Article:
What U.S. police spending looks like in 3 charts
The killing of George Floyd has sparked a national conversation about bias in policing—and widespread calls for police departments to be defunded or dismantled. Arrested in Minneapolis on May 25 for allegedly using a counterfeit $20 bill to buy cigarettes at a convenience store, Floyd was pinned on the ground by police officers. Video footage showed a white officer, Derek Chauvin, pressing his knee to the neck of the 46-year-old black man for eight minutes and 46 seconds. Chauvin has been charged with second-degree murder, and three other officers at the scene have been charged with aiding and abetting murder.
Two weeks after Floyd’s death, a veto-proof majority of the Minneapolis city council said that they planned to defund and reorganize the police department. Council president Lisa Bender told CNN that she and eight other members of the council were “committed to dismantling policing as we know it in the city of Minneapolis and to rebuild with our community a new model of public safety that actually keeps our community safe.” Minneapolis Mayor Jacob Frey, on the other hand, has come under heavy criticism from protesters for saying that he does not support abolishing the city’s police department.
In New York City, home to the country’s largest police force, Mayor Bill de Blasio said in early June that he planned to make a significant cut to the police department’s nearly $6 billion annual budget and shift funds to social services. The mayor of Los Angeles, Eric Garcetti, has also said he plans to redirect money from policing into community-outreach programs. Police unions have pushed back forcefully against the idea of cutting budgets.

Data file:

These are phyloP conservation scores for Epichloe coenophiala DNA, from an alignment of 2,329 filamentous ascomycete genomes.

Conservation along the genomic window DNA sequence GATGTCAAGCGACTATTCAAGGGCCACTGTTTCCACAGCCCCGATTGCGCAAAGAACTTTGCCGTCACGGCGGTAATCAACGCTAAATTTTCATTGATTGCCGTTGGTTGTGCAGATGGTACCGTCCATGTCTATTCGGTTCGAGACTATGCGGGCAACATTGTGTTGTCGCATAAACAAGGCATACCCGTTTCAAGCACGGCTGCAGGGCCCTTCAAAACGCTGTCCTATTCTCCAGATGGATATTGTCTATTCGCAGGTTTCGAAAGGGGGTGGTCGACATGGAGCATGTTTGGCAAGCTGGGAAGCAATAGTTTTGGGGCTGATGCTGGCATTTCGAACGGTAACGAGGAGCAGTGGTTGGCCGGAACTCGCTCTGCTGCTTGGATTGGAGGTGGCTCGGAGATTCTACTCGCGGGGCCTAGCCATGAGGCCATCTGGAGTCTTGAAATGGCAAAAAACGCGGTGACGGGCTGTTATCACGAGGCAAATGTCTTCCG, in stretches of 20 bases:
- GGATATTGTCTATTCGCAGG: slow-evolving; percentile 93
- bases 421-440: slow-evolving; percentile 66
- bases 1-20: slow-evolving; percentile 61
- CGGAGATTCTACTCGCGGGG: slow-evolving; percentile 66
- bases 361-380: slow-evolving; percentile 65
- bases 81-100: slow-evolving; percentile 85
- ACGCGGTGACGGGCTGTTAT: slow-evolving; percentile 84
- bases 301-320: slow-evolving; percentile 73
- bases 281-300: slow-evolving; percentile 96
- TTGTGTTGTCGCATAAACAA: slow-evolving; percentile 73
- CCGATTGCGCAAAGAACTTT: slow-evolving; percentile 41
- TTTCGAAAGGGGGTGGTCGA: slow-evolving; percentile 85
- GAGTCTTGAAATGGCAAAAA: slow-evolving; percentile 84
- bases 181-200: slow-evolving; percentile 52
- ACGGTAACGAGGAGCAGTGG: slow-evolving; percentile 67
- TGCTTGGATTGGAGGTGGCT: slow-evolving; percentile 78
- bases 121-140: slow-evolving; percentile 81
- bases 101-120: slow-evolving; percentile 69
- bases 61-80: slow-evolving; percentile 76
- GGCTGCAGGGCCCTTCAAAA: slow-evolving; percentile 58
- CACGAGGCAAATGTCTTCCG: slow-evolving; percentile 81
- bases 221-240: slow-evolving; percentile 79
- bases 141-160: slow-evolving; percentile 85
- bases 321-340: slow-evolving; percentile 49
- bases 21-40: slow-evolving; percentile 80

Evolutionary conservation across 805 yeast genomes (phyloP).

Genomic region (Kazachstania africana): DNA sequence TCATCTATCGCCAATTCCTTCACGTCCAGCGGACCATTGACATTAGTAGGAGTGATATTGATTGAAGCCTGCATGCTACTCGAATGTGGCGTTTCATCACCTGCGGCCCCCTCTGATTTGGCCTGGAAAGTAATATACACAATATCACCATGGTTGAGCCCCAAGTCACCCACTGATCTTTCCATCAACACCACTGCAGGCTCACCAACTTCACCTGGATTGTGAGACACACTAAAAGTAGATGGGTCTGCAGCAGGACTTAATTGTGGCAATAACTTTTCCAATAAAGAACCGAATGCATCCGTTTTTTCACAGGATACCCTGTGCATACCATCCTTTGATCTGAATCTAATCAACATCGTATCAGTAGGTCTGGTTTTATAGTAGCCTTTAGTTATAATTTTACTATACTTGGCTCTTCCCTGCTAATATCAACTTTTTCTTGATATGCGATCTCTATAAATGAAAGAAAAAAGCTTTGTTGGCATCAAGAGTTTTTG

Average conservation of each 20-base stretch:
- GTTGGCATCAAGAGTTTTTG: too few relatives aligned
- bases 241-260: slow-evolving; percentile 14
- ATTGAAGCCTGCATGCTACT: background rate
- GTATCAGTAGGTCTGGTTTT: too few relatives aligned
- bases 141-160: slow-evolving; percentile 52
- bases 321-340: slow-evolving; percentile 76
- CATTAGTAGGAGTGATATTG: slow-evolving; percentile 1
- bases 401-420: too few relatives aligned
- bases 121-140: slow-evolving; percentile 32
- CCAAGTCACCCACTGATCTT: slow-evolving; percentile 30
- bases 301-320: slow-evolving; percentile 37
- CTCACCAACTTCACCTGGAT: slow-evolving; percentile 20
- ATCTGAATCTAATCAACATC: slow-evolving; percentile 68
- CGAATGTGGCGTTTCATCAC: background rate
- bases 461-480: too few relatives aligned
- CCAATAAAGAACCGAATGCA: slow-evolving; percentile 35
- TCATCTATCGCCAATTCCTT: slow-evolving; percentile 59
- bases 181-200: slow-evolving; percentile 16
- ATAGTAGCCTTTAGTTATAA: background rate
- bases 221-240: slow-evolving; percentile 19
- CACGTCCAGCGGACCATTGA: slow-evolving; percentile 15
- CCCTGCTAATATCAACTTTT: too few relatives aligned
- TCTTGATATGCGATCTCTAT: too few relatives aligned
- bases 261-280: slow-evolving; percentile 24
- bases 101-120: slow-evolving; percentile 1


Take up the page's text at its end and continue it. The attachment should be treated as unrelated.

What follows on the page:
At a recent meeting with law enforcement leaders at the White House, President Trump made his own position clear. “We won’t be defunding our police,” Trump said. “We won’t be dismantling our police, and there’s not going to be any disbanding of our police.”
With the debate about police budgets sure to continue, here are three charts that show the scale of spending by state and local governments across the country.
According to the most recent census data, New York led all states in combined per capita spending on law enforcement, driven by the scale of the New York City police budget. Washington, D.C., spent more than $900 for each of its roughly 700,000 residents.
State and local governments spent a combined total of $115 billion on police in fiscal 2017, according to the Urban Institute, equal to about 4% of their cumulative expenditures. While that total was up from $42 billion in 1977 (calculated in inflation-adjusted dollars), the 4% portion of total spending is approximately the same and has remained consistent over the past four decades.
Among the 50 largest cities in the U.S., Washington, D.C., had the highest number of police officers per resident, according to the most recent figures available from the FBI, followed closely by New York.